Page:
During the pandemic, Lisa and I moved west, to the Mount Olive, NJ area. Apparently I’m just a few miles from Kenneth Burke’s farm, where he wrote a good bit of his later work, but I haven’t figured out exactly where it is yet, and whether or not any of his papers are nearby. I’ve just mostly been trying to work peacefully with the bear that likes to hang out in my yard.
Twice a week, at Montclair State, I teach a hybrid class, where I teach some students face to face at the same time that I teach others on Zoom. I have a mask and a headset. Sometimes there are a few students in the physical classroom. Other times the classroom is empty and everyone shows up on Zoom.
All of this has me thinking about where “the university” actually lives, as student, teacher, and administrative versions of “the university” seem to have been brought into stark collision during all this. I guess I want to update Pirsig’s chapter about people’s confusion of the University and its location, as it very much applies to what happened this fall with reopening. Just as the church is different than its building, the University is different than its location. That has always been true. But I wonder if the possibility that university classes can happen online hasn’t complicated that issue in different, more difficult ways. That is to say the forces that have always believed they own the university (trustees, admin, governors, and so on) fought this past summer to make sure that the location IS the university because that’s where the profitable machinery runs.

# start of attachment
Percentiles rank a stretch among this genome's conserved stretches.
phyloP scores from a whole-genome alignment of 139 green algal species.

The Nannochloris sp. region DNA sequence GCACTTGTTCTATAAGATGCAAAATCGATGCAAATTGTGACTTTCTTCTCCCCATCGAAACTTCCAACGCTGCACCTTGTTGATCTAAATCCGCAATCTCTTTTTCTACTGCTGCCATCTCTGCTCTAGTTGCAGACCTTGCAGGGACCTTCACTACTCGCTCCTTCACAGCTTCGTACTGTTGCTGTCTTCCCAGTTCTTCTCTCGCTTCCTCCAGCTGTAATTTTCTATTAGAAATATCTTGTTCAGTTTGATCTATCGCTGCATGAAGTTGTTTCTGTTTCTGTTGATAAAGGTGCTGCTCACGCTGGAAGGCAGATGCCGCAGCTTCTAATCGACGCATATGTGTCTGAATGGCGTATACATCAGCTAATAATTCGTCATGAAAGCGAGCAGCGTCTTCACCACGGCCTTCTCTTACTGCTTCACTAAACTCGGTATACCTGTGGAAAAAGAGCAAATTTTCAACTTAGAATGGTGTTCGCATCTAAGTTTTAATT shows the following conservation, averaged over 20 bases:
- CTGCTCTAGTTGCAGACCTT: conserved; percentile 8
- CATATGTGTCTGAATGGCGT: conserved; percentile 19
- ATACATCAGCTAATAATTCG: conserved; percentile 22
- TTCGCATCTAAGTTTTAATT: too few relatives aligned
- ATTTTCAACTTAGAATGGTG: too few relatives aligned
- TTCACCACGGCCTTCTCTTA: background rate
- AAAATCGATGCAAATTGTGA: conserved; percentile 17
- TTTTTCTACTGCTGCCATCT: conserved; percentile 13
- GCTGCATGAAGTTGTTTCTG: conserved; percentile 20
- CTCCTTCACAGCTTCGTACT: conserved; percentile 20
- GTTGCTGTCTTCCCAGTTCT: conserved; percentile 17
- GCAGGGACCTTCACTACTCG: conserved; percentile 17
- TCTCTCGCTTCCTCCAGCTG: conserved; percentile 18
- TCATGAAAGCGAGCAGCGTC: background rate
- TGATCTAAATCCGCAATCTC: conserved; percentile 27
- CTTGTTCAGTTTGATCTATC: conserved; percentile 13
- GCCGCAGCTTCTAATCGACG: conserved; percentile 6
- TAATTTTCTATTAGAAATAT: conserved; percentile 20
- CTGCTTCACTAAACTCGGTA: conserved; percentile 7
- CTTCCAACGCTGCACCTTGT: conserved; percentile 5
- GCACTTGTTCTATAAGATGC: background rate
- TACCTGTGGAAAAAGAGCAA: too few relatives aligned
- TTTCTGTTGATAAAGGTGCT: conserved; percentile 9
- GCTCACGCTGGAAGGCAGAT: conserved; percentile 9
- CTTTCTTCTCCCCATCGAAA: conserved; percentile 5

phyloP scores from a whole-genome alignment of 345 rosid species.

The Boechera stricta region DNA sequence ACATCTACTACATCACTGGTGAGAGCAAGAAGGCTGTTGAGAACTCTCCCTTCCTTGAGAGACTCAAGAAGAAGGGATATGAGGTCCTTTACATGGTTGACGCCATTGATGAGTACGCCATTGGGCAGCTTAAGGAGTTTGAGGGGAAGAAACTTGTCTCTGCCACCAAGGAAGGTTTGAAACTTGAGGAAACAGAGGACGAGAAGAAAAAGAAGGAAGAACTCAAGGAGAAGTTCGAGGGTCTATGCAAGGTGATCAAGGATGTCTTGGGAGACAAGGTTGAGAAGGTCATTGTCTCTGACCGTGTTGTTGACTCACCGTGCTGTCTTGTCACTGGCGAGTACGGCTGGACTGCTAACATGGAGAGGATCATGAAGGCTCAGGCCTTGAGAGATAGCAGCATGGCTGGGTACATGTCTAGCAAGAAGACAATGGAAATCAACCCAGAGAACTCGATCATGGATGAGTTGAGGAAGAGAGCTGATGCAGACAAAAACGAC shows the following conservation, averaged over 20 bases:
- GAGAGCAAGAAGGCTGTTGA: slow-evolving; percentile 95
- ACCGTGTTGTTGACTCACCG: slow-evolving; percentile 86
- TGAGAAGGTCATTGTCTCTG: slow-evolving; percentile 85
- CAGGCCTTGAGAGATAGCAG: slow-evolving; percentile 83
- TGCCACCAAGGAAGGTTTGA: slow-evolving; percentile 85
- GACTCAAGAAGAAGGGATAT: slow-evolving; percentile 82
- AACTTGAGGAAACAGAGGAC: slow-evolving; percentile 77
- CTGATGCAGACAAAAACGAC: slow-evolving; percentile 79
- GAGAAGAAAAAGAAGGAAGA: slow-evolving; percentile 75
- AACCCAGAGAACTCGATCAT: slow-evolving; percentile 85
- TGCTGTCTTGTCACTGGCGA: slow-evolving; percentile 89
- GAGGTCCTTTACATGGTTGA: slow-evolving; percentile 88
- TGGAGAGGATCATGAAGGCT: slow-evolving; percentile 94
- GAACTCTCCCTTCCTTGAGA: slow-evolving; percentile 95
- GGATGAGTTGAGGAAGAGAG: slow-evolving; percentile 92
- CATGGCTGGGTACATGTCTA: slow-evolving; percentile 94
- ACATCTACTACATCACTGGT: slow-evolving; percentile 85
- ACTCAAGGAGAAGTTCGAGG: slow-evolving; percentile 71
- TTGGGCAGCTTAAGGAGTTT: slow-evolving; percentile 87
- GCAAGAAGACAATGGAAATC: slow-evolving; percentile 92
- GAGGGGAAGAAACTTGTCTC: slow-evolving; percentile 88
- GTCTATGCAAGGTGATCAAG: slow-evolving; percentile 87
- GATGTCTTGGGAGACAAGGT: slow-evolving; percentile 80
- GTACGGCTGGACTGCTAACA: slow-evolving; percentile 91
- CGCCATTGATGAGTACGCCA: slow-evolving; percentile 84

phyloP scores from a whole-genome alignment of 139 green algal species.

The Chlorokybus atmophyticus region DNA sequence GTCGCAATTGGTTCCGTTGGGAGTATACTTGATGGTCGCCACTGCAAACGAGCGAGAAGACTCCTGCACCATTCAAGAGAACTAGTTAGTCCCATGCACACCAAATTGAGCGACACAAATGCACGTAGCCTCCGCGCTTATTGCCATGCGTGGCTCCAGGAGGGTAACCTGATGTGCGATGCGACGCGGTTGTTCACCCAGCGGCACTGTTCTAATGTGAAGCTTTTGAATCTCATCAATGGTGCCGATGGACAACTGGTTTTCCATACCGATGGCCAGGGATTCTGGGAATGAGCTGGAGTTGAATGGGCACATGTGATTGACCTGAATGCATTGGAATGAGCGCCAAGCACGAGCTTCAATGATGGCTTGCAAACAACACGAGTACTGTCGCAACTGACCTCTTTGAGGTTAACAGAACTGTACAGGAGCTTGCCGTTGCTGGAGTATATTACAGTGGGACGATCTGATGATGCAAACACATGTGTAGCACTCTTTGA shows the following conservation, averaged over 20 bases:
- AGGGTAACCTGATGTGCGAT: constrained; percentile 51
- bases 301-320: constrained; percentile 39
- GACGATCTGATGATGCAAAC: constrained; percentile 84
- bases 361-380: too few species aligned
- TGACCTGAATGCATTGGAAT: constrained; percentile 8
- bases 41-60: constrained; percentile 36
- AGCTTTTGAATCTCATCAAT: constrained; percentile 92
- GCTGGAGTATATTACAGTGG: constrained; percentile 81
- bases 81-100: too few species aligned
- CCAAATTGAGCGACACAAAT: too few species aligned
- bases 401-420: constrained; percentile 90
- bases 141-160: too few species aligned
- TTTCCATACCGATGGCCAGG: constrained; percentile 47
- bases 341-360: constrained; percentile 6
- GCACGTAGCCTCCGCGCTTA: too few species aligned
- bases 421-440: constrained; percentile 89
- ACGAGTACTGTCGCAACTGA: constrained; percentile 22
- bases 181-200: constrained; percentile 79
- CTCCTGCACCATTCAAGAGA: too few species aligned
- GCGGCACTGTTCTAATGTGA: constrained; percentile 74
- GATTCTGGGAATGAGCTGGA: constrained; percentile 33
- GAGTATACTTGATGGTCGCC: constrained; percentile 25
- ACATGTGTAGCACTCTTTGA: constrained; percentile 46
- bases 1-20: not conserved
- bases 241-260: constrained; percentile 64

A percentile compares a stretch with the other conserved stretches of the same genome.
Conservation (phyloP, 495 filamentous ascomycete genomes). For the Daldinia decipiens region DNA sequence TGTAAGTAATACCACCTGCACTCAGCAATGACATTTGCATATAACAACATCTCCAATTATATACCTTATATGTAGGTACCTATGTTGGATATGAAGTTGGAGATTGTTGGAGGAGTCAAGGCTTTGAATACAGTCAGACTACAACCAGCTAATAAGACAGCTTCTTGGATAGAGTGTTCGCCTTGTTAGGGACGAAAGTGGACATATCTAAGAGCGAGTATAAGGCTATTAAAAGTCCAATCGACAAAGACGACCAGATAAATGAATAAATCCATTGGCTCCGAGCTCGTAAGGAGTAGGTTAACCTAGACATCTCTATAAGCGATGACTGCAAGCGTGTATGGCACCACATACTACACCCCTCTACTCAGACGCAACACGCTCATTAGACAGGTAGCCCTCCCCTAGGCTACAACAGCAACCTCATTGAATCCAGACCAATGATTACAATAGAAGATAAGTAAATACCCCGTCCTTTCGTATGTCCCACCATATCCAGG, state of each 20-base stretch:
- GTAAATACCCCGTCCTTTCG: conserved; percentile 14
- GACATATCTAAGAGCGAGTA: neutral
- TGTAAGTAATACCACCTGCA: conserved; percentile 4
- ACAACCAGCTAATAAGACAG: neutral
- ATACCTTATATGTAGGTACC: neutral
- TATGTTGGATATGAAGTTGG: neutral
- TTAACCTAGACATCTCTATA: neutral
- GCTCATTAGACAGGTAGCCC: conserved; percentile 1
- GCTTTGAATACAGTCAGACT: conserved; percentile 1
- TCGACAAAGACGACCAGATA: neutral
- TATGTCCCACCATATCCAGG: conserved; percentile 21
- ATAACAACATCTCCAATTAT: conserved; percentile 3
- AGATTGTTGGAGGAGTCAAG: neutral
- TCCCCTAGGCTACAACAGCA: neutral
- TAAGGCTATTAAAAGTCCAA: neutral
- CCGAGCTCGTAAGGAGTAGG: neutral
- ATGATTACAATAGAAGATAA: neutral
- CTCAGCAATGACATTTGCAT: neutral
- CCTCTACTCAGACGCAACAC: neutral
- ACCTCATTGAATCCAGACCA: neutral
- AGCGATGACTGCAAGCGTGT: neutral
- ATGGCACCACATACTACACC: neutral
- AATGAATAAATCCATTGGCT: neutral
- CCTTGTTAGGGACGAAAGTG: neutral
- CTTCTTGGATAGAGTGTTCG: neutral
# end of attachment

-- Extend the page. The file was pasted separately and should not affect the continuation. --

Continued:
Faculty, on the other hand, can impart (to some degree) the University from anywhere, but of course we want to get paid for doing so, which binds us to the machinery of location in ways that some of us do not want to acknowledge. (Students have bought in to the University as location, too, because, well, that’s where the fun is at).
I don’t know what else to say about that right now, but I’m interested in the tension that schools like Harvard are experiencing versus aspirational schools like mine are facing and maybe how that would graph in Lacanian terms. University discourse is unconsciously supported by the master, sure, and the master has been making its long arc toward capitalism for quite a while. But (And?) there are endowments that allow schools to just go online (because after all even the very rich can’t afford to take a gap year from Harvard and be in competition with the next rising class) and there are schools like mine whose endowments would be done in less than a month if they did not offer the promise of university as location.
In any case, that’s what I’m thinking about this morning as I prepare to go into my campus classroom to stream a class to college students on Zoom. As the weather turns colder, the campus becomes emptier and emptier. Each student seems to decide that the university lives in digital space, and that seems to be a day by day decision.